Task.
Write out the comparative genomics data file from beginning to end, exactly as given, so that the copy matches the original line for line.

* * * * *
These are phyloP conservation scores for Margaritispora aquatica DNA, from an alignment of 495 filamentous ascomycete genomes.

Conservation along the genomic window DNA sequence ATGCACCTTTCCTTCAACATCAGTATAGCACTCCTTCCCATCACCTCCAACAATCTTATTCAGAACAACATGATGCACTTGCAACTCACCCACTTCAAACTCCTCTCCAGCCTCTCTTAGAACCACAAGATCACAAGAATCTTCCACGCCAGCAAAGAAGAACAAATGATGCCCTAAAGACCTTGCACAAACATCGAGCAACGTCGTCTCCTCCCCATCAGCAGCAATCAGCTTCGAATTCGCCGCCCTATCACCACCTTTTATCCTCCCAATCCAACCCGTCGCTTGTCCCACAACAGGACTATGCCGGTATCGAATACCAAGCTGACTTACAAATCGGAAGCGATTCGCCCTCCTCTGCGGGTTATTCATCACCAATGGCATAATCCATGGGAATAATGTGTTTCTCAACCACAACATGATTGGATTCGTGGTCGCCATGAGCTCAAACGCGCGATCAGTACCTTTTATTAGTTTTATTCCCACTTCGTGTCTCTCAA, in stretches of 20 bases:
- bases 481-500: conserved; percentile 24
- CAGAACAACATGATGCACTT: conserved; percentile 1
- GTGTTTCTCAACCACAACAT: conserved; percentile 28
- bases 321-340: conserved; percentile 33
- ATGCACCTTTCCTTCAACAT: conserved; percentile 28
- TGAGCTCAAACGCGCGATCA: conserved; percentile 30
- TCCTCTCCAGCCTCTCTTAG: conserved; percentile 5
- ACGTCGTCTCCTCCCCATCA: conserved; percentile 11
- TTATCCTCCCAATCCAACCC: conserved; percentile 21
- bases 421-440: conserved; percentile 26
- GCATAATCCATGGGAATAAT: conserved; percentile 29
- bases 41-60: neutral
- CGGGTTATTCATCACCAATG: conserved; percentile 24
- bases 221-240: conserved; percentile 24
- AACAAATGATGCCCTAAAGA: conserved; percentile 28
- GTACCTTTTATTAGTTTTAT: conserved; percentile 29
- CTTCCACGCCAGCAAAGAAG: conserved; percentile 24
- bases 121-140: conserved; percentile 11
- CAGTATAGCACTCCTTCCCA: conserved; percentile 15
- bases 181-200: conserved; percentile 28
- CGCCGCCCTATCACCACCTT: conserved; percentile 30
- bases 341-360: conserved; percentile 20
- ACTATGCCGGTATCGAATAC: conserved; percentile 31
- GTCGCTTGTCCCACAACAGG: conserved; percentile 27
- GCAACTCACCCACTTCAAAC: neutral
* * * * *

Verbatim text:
These are phyloP conservation scores for Margaritispora aquatica DNA, from an alignment of 495 filamentous ascomycete genomes.

Conservation along the genomic window DNA sequence ATGCACCTTTCCTTCAACATCAGTATAGCACTCCTTCCCATCACCTCCAACAATCTTATTCAGAACAACATGATGCACTTGCAACTCACCCACTTCAAACTCCTCTCCAGCCTCTCTTAGAACCACAAGATCACAAGAATCTTCCACGCCAGCAAAGAAGAACAAATGATGCCCTAAAGACCTTGCACAAACATCGAGCAACGTCGTCTCCTCCCCATCAGCAGCAATCAGCTTCGAATTCGCCGCCCTATCACCACCTTTTATCCTCCCAATCCAACCCGTCGCTTGTCCCACAACAGGACTATGCCGGTATCGAATACCAAGCTGACTTACAAATCGGAAGCGATTCGCCCTCCTCTGCGGGTTATTCATCACCAATGGCATAATCCATGGGAATAATGTGTTTCTCAACCACAACATGATTGGATTCGTGGTCGCCATGAGCTCAAACGCGCGATCAGTACCTTTTATTAGTTTTATTCCCACTTCGTGTCTCTCAA, in stretches of 20 bases:
- bases 481-500: conserved; percentile 24
- CAGAACAACATGATGCACTT: conserved; percentile 1
- GTGTTTCTCAACCACAACAT: conserved; percentile 28
- bases 321-340: conserved; percentile 33
- ATGCACCTTTCCTTCAACAT: conserved; percentile 28
- TGAGCTCAAACGCGCGATCA: conserved; percentile 30
- TCCTCTCCAGCCTCTCTTAG: conserved; percentile 5
- ACGTCGTCTCCTCCCCATCA: conserved; percentile 11
- TTATCCTCCCAATCCAACCC: conserved; percentile 21
- bases 421-440: conserved; percentile 26
- GCATAATCCATGGGAATAAT: conserved; percentile 29
- bases 41-60: neutral
- CGGGTTATTCATCACCAATG: conserved; percentile 24
- bases 221-240: conserved; percentile 24
- AACAAATGATGCCCTAAAGA: conserved; percentile 28
- GTACCTTTTATTAGTTTTAT: conserved; percentile 29
- CTTCCACGCCAGCAAAGAAG: conserved; percentile 24
- bases 121-140: conserved; percentile 11
- CAGTATAGCACTCCTTCCCA: conserved; percentile 15
- bases 181-200: conserved; percentile 28
- CGCCGCCCTATCACCACCTT: conserved; percentile 30
- bases 341-360: conserved; percentile 20
- ACTATGCCGGTATCGAATAC: conserved; percentile 31
- GTCGCTTGTCCCACAACAGG: conserved; percentile 27
- GCAACTCACCCACTTCAAAC: neutral